Figure 12: Projected mortality risk of climate change with current levels of emissions growth. Each coloured line represents a partial mortality effect, while the black line shows the full mortality risk, accounting for both adaptation costs and benefits [paper].
Children and older adults are most susceptible to deaths associated with high WBT [paper]. This age effect (particularly in children) magnifies the disproportionate impact of global heating on underdeveloped regions, where children constitute a higher proportion of the population demographics.
Climate econometrics thus predict substantial economic damage and increased mortality risk with global heating. These costs underlie the enormous world-wide subsidies for fossil fuels, which reflect the gap between existing prices and the full price warranted by supply, environmental and health costs. For example the IMF (the international monetary fund) estimates that global fossil fuel subsidies are approximately US$5trillion per annum, or 6.5% of GDP (this is the sum that national governments effectively pay across all sectors to support the consumption of fossil fuels at their current supply cost) [paper, report]. These subsidies are also heterogenous, with Australia paying one of the highest per capita rates (US$1200 per person) and India one of the highest in economic terms (10% of GDP). The World Bank has recently estimated that global heating could push an extra 100 million into poverty and create hundreds of millions of “climate migrants”, as people seek more viable places to live [report].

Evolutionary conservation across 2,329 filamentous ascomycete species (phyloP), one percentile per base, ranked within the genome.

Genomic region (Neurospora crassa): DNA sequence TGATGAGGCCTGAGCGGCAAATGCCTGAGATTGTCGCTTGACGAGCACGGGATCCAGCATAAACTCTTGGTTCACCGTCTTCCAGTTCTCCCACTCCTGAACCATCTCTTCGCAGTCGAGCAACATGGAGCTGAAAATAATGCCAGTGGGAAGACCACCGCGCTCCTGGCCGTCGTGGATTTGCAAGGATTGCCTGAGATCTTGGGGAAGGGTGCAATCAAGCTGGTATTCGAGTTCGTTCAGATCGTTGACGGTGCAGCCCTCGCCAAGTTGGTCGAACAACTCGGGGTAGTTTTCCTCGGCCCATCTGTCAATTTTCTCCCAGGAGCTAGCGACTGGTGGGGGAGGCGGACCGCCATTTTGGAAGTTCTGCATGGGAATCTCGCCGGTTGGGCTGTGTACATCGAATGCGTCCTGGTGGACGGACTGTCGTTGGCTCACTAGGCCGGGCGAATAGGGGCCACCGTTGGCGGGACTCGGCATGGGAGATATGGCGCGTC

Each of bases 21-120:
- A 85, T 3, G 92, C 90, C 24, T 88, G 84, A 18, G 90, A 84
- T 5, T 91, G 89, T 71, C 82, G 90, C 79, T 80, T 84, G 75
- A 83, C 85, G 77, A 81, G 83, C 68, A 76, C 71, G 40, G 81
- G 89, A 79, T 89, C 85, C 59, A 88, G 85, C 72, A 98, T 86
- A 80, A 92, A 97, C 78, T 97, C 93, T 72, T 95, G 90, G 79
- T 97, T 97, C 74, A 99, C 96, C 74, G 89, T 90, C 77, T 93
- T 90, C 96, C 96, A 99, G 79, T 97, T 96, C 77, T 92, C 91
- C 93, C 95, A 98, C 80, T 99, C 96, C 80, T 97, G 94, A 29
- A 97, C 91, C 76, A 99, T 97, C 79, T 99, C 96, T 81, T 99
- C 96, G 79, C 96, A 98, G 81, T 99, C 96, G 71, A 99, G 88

As a relatively new field, climate econometrics has matured quickly to encompass a variety of risk factors (including the WBT), their interactions and mitigation [paper]. However, climate econometrics mainly focus on the direct effect of these risks on economic and health risks, and do not currently incorporate the risks associated with other changes in the natural environment [paper], including the risks associated with collapse of keystone species such as plankton and insects, whose impact on ecological systems, economic damage and human wellbeing could be quite catastrophic [paper]. More formally,
“Because different species respond at different rates and to varying degrees, key interactions among species are often disrupted, and new interactions develop. These idiosyncrasies can result in rapid changes in ecosystem functioning, with pervasive and sometimes unexpected consequences that propagate through and affect both biological and human communities.” [paper]
In light of this, projections of economic damage and mortality that do not factor in fundamental ecological re-organization or collapse should arguably be considered very conservative.
Next section: Action to arrest further climate change
Reductions in labour capacity from heat stress under climate warming
Global non-linear effect of temperature on economic production
Estimating economic damage from climate change in the United States
The 2019 Report of The Lancet Countdown on Health and Climate Change.
Deadly heat waves projected in the densely populated agricultural regions of South Asia
Anomalously warm temperatures are associated with increased injury deaths
Valuing the Global Mortality Consequences of Climate Change Accounting for Adaptation Costs and Benefits
Climate warming will not decrease winter mortality
The Structure of Economic Modeling of the Potential Impacts of Climate Change: Grafting Gross Underestimation of Risk onto Already Narrow Science Models
Climate tipping points — too risky to bet against
Biodiversity redistribution under climate change: Impacts on ecosystems and human well-being
Global Fossil Fuel Subsidies Remain Large: An Update Based on Country-Level Estimates
Climate Change: Overview (The World Bank)